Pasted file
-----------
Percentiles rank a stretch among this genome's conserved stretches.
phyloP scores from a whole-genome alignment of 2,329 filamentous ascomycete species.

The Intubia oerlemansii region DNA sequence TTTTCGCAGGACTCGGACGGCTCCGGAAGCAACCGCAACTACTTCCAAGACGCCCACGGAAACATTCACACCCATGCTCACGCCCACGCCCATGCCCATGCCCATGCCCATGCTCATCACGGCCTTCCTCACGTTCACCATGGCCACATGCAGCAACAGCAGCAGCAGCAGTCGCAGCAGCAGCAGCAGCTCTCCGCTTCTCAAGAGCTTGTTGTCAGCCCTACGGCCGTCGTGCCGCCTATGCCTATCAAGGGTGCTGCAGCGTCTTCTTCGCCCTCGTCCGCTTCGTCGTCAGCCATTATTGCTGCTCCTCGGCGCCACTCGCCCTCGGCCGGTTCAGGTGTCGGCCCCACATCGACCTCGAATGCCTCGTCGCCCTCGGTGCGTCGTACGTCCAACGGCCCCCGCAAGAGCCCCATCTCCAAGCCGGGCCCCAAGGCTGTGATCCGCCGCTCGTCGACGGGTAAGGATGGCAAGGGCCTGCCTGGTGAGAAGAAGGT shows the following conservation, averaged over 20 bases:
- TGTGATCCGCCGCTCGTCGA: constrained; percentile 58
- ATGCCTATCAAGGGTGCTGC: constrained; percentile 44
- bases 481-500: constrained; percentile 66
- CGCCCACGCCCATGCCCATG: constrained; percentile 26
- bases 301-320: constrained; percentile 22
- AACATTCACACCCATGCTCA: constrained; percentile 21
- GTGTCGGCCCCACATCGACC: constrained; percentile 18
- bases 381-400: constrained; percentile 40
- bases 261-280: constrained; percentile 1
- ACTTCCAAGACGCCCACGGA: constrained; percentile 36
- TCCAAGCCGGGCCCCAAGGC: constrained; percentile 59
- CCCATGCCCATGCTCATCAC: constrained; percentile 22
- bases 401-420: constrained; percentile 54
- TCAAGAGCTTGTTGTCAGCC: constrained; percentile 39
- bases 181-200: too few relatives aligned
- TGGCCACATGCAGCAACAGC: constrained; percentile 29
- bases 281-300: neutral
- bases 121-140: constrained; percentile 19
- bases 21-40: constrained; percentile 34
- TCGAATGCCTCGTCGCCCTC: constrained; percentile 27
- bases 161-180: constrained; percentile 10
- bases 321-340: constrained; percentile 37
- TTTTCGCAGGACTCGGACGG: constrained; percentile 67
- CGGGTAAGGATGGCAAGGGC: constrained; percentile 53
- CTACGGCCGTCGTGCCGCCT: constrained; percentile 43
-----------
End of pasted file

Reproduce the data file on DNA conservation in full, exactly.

Percentiles rank a stretch among this genome's conserved stretches.
phyloP scores from a whole-genome alignment of 2,329 filamentous ascomycete species.

The Intubia oerlemansii region DNA sequence TTTTCGCAGGACTCGGACGGCTCCGGAAGCAACCGCAACTACTTCCAAGACGCCCACGGAAACATTCACACCCATGCTCACGCCCACGCCCATGCCCATGCCCATGCCCATGCTCATCACGGCCTTCCTCACGTTCACCATGGCCACATGCAGCAACAGCAGCAGCAGCAGTCGCAGCAGCAGCAGCAGCTCTCCGCTTCTCAAGAGCTTGTTGTCAGCCCTACGGCCGTCGTGCCGCCTATGCCTATCAAGGGTGCTGCAGCGTCTTCTTCGCCCTCGTCCGCTTCGTCGTCAGCCATTATTGCTGCTCCTCGGCGCCACTCGCCCTCGGCCGGTTCAGGTGTCGGCCCCACATCGACCTCGAATGCCTCGTCGCCCTCGGTGCGTCGTACGTCCAACGGCCCCCGCAAGAGCCCCATCTCCAAGCCGGGCCCCAAGGCTGTGATCCGCCGCTCGTCGACGGGTAAGGATGGCAAGGGCCTGCCTGGTGAGAAGAAGGT shows the following conservation, averaged over 20 bases:
- TGTGATCCGCCGCTCGTCGA: constrained; percentile 58
- ATGCCTATCAAGGGTGCTGC: constrained; percentile 44
- bases 481-500: constrained; percentile 66
- CGCCCACGCCCATGCCCATG: constrained; percentile 26
- bases 301-320: constrained; percentile 22
- AACATTCACACCCATGCTCA: constrained; percentile 21
- GTGTCGGCCCCACATCGACC: constrained; percentile 18
- bases 381-400: constrained; percentile 40
- bases 261-280: constrained; percentile 1
- ACTTCCAAGACGCCCACGGA: constrained; percentile 36
- TCCAAGCCGGGCCCCAAGGC: constrained; percentile 59
- CCCATGCCCATGCTCATCAC: constrained; percentile 22
- bases 401-420: constrained; percentile 54
- TCAAGAGCTTGTTGTCAGCC: constrained; percentile 39
- bases 181-200: too few relatives aligned
- TGGCCACATGCAGCAACAGC: constrained; percentile 29
- bases 281-300: neutral
- bases 121-140: constrained; percentile 19
- bases 21-40: constrained; percentile 34
- TCGAATGCCTCGTCGCCCTC: constrained; percentile 27
- bases 161-180: constrained; percentile 10
- bases 321-340: constrained; percentile 37
- TTTTCGCAGGACTCGGACGG: constrained; percentile 67
- CGGGTAAGGATGGCAAGGGC: constrained; percentile 53
- CTACGGCCGTCGTGCCGCCT: constrained; percentile 43